Winner: Girl at Mirror--because when the news of today is the history of tomorrow and we all wonder what the big fuss was about, we will still understand the gaze of this girl. (And because "Norman Rockwell meets Wendy Darling" is at least silver!)

Freedom from Want vs. Waiting for the Vet

And how do you like your animals? We find one at the heart of each painting--even if it's not the most fortunate member of its species! =P

It can't be fun to be a turkey during Thanksgiving! Unless, of course, you're the self-sacrificing sort--in which case, you'll be thrilled to be a source of happiness for some thankful family. This is hard for me to write about since I've never actually celebrated this holiday (unless a third Saturday in November at an American friend's house counts); indeed, when I was introduced to the first painting, I thought it could have been any nice family dinner. But the man peeping at me from the corner makes me feel welcome, anyway. The frame may be full, but there's room at this table! (Which would be a nice description of the whole United States as well.)

Now, I love Rockwell's dogs like anything, and wish I could take one home with me . . . but the second painting's puppy isn't a stellar representative of the whole kennel, is he? Then again, this isn't about just a dog, but also the boy who loves him. Boy-and-dog was Rockwell's Madonna-and-Child. If you look closely, you'll see that none of the other dog owners are boys; the waiting room might be full, but this lad's aloneness is more than an optical illusion.

Winner: Freedom from Want--because every third Thursday of November I ever spent with an American far from home has convinced me that Thanksgiving is the holiday of his country's heart.

The Three Umpires vs. Triple Self-Portrait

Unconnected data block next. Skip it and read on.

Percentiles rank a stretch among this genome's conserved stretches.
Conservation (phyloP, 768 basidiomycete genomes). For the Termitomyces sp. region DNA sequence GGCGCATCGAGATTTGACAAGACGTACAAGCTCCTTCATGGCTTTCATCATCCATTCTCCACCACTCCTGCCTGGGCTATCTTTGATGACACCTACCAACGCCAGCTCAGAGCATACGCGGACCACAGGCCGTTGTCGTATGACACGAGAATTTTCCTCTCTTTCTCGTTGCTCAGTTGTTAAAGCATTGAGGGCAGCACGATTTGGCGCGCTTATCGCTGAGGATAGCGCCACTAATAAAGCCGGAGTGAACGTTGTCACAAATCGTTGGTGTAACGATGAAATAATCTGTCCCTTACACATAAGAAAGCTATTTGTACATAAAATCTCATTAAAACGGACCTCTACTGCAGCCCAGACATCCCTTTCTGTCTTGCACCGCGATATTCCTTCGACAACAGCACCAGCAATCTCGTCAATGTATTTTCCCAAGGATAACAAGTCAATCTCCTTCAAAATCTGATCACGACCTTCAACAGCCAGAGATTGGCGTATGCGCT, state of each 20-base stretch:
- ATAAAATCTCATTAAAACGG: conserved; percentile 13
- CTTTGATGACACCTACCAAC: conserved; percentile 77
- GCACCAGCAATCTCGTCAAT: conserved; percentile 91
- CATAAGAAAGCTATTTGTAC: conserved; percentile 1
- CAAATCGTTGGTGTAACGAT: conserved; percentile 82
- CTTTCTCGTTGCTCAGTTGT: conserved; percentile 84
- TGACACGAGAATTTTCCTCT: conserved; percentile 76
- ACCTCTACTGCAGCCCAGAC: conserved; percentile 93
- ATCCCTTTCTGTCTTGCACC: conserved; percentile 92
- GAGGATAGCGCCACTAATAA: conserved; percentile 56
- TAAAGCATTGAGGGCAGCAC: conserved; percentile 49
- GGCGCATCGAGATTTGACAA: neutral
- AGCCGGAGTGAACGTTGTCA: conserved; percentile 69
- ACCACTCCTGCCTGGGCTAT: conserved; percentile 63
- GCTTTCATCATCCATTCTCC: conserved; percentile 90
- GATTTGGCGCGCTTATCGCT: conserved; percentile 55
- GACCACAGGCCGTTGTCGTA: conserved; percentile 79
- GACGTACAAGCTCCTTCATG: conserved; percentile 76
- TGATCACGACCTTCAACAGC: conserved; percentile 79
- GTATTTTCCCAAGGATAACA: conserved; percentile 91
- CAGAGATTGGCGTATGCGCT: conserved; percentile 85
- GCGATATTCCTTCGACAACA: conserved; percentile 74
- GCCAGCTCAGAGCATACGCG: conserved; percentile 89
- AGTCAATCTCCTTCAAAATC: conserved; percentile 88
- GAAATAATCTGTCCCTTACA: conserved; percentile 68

So we have three umpires up against three Rockwells. (LOL!) Here, it's all about the faces.

In the first painting, although it is the rain that provides the plot and the scoreboard and coaches (?) in the background that provide the context, all the soul is centred on the three main figures. This isn't one of Rockwell's busier canvases; our eyes are immediately drawn to the umpires' faces, which we follow to the ominous rain cloud . . . and that's all we need.

Then there's Rockwell's own face, which we see twice (sort of). Now, I'm not big on portraits because I usually don't know their subjects, but I could gaze for hours at the self-portraits of artists I know. There is a way of making stuff up about the truth that is not actually lying--and is, in fact, even more honest--and it is perfectly captured in a self-portrait's enigmatic gaze. The second painting's easel, mirror and other props are charmingly funny, but they are also distracting. While they make clever frames-within-frames, they obscure the real subject rather than show him off.

Winner: The Three Umpires--because the man who could communicate volumes with a single facial expression totally held back when it came to his own.

Image Sources: a) Breaking Home Ties, b) The Runaway


Salome Ellen said...

I'm voting for The Runaway, but mostly because the dad in Breaking Home Ties looks too much like my dad (at least in attitude) for me to find that a comfortable image. I picture a "happier ending" for The Runaway.

Lesa said...

Breaking Home Ties-- so much emotion I can relate to as a child and as a parent. It is true once you become a parent, you know all the joys and heartbreaks your parents felt, grandparents felt-- back through the generations-- bittersweet from the father's view and the son's view-- even if the son doesn't know it yet.

Bee said...

I say Breaking Home Ties. There's this curiosity in the boy's face that has something about this. This real desire to see the world.

Paul Stilwell said...

The Runaway by a hundred yards!

The Triple Self-Portrait is actually a quadruple Self-Portrait, if one really wants to include the little piece of paper. But I guess Rockwell didn't title it that way. He did totally hold back. It's a rather Hitchcockian appearance.

Enbrethiliel said...


Ellen: I see what you mean about both pictures. The father's face is so full of emotion . . . and we can tell that he's probably not going to get the words out before his son gets on the bus or train.

And the "grown up" dog, as a clear departure from Rockwell's (too cute?) "boys and puppies" motif, is also bittersweet.